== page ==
Iris was a resident of the Chartwell Ballycliffe long-term care home in Ajax, Ontario. On April 12, the health facility announced that four residents had died from COVID-19, and 25 other residents and staff had confirmed cases.
Margaret and the rest of her family could not see Iris – Ballycliffe had been closed to visitors since mid-March – and the facility’s nurses and personal support workers were too busy using their phones to allow the family making video chats.
“I know they were quite stressed by the pandemic,” said Margaret Roper to the National Post.
Finally, Roper went to visit his mother in Ballycliffe. Since they were not allowed inside, Roper visited him through the window of his downstairs bedroom. Roper could see her, but Iris was not very sensitive – it seemed like her eyes were not focused. The nurses later told him that many of the residents who had been diagnosed with coronavirus were lethargic.
“It was heartbreaking,” said Roper.
But there was light.
On April 17 – the day the facility informed Iris’ family that she had been placed in hospice care – Margaret’s sister stood by the window when she saw a man treating his mother. According to Margaret, he started waving her phone with her visible number and she called him.
“He put the phone close to her ear and she was able to chat with mom,” said Margaret. “All of a sudden, she clapped her hands. “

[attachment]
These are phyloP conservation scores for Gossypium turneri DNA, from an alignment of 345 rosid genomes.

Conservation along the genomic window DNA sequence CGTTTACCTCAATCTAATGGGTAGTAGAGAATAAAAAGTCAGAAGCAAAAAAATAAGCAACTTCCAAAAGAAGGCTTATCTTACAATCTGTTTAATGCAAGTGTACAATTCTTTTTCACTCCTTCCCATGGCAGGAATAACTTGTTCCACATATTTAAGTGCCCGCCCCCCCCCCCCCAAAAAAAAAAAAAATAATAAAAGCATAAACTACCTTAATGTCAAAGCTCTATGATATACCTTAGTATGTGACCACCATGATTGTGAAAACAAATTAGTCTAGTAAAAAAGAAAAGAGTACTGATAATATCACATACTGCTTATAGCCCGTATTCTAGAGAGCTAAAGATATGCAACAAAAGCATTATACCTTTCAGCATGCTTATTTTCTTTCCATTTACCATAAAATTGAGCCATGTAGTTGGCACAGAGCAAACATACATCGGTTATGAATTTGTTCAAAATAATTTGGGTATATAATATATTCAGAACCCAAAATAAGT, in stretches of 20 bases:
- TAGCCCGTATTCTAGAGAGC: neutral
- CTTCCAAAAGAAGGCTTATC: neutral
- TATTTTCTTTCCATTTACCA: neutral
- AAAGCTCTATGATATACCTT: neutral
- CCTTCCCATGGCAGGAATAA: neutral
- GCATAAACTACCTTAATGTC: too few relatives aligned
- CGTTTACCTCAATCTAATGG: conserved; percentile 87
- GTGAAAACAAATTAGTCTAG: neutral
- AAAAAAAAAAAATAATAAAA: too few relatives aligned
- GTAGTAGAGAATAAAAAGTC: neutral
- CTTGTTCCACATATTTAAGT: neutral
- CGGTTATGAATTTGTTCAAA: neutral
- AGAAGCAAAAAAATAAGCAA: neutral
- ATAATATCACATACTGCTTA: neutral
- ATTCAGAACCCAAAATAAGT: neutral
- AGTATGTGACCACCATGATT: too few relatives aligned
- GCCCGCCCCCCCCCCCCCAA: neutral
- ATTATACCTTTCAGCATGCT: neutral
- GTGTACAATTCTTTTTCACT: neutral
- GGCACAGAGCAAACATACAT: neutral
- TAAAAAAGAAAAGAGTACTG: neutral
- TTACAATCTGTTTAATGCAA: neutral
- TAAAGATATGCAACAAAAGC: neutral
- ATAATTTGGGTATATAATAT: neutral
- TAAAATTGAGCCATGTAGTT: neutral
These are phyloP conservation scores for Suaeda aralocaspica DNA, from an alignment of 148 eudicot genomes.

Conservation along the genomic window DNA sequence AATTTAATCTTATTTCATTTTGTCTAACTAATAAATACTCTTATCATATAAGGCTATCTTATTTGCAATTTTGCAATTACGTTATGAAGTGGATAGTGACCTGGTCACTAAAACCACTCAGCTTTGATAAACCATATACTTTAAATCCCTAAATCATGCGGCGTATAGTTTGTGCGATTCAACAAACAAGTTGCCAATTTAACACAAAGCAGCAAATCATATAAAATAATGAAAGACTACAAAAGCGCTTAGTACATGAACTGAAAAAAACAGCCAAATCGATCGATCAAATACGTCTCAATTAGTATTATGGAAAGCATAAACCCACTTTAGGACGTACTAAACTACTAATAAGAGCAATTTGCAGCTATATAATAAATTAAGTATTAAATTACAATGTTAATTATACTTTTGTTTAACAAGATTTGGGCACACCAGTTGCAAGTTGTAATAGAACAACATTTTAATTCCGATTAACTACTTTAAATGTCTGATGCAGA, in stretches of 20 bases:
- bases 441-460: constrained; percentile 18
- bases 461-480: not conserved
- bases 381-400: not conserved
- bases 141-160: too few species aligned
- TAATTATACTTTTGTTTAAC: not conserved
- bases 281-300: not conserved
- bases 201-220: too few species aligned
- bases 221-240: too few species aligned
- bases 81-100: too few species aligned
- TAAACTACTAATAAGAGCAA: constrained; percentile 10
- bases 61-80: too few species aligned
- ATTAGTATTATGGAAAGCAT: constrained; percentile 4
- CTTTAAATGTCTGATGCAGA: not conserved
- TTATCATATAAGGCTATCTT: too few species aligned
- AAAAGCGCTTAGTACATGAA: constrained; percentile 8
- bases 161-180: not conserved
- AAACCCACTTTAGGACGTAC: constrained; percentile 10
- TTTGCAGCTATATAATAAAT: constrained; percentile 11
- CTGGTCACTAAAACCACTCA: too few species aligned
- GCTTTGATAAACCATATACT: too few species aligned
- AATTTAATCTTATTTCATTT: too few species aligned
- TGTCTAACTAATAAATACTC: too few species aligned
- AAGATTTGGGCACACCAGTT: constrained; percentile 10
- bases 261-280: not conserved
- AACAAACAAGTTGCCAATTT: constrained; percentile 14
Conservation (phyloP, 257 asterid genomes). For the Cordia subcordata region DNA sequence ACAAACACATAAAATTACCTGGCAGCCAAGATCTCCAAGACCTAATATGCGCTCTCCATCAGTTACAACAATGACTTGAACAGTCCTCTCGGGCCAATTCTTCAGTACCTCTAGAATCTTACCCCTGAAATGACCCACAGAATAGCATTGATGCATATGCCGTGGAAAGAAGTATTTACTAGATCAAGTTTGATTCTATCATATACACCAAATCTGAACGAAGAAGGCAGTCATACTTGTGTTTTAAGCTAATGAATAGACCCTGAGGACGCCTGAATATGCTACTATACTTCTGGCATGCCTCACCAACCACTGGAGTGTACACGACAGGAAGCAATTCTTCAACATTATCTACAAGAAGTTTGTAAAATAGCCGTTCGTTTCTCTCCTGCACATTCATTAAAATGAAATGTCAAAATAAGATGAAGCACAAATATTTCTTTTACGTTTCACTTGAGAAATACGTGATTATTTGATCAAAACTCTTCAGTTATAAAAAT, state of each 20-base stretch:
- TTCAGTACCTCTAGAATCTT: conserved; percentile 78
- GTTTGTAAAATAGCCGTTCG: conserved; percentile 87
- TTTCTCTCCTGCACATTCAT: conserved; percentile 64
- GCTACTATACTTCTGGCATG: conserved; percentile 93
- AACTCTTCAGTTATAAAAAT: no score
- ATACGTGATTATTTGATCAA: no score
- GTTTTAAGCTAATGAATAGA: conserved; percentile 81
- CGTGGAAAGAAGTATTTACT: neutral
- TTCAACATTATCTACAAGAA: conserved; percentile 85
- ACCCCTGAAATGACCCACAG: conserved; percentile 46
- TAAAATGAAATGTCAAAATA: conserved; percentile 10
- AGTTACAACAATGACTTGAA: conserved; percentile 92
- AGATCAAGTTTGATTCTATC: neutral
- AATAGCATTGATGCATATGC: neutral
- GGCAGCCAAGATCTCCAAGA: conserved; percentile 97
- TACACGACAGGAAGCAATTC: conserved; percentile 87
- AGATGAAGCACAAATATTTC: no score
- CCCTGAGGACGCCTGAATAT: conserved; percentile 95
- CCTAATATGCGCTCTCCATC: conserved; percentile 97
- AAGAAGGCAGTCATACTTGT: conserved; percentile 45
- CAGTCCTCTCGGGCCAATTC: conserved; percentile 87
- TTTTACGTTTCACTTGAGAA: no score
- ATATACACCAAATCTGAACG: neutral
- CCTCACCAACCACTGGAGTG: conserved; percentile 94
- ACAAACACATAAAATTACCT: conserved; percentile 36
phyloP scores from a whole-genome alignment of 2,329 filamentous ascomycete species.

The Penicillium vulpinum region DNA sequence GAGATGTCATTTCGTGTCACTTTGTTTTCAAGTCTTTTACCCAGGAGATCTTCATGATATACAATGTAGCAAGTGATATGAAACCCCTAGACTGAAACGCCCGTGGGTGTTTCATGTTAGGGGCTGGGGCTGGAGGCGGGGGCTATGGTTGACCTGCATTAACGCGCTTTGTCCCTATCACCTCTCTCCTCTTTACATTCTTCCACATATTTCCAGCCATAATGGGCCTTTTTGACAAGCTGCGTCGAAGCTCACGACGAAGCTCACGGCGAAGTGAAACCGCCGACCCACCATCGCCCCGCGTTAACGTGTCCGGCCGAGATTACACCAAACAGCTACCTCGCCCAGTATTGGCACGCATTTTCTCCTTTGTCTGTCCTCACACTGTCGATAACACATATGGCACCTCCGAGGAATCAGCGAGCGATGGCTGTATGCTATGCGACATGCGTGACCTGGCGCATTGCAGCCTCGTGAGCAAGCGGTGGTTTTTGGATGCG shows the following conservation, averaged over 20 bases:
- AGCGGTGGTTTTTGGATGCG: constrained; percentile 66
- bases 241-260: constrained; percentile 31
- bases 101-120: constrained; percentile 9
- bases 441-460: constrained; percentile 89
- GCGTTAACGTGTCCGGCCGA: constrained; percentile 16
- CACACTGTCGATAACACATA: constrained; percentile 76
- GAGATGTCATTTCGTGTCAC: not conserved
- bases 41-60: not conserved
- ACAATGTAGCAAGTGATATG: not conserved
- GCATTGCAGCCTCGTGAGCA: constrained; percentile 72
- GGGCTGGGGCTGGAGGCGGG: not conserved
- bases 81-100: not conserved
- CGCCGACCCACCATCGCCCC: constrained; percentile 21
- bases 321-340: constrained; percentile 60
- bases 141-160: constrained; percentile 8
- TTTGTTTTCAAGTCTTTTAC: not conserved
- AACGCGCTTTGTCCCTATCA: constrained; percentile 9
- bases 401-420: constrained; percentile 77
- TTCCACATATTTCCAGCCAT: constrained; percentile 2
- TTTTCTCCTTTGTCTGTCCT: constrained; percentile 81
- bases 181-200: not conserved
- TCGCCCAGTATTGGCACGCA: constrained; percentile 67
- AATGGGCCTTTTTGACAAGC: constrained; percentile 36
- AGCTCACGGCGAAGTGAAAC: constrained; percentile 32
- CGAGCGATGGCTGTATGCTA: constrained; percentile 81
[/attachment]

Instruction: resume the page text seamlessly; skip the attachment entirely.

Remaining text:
The next day, Margaret and a few family members visited her and, hearing about her sister’s experience the day before, went to ask at reception if someone was available to call them in Iris’ room, but in vain.
But Margaret said that when he returned, the man was back in his mother’s room. They called her and she said the family was able to say goodbye while the man was holding Iris’ hand.
You’re not just the maintenance guy, you’re a saint for your kindness
Before hanging up, Margaret asked if she could speak to the man.
“I said thank you for attending my mom,” she said. “Are you a PSW or a nurse? He looked around and said, “No, I’m just the maintenance guy. “
“I said” No sir, you’re not just the maintenance guy, you’re a saint for your kindness. “”
Sharon Ranalli, vice president of marketing and communications at Chartwell Retirement Residences, which manages Ballycliffe, told the National Post that the employee was unavailable for comment. He is “a very humble man.”
“Our staff work not only to provide care, but also, as you heard at Chartwell Ballycliffe, compassion, support and kindness. Our employees are very special people, ”she said.
Iris Roper died on April 20 while listening to big band music – her favorite – on the radio, but Margaret and some parents were allowed to be by her side.
“She had a peaceful death,” said Margaret Roper.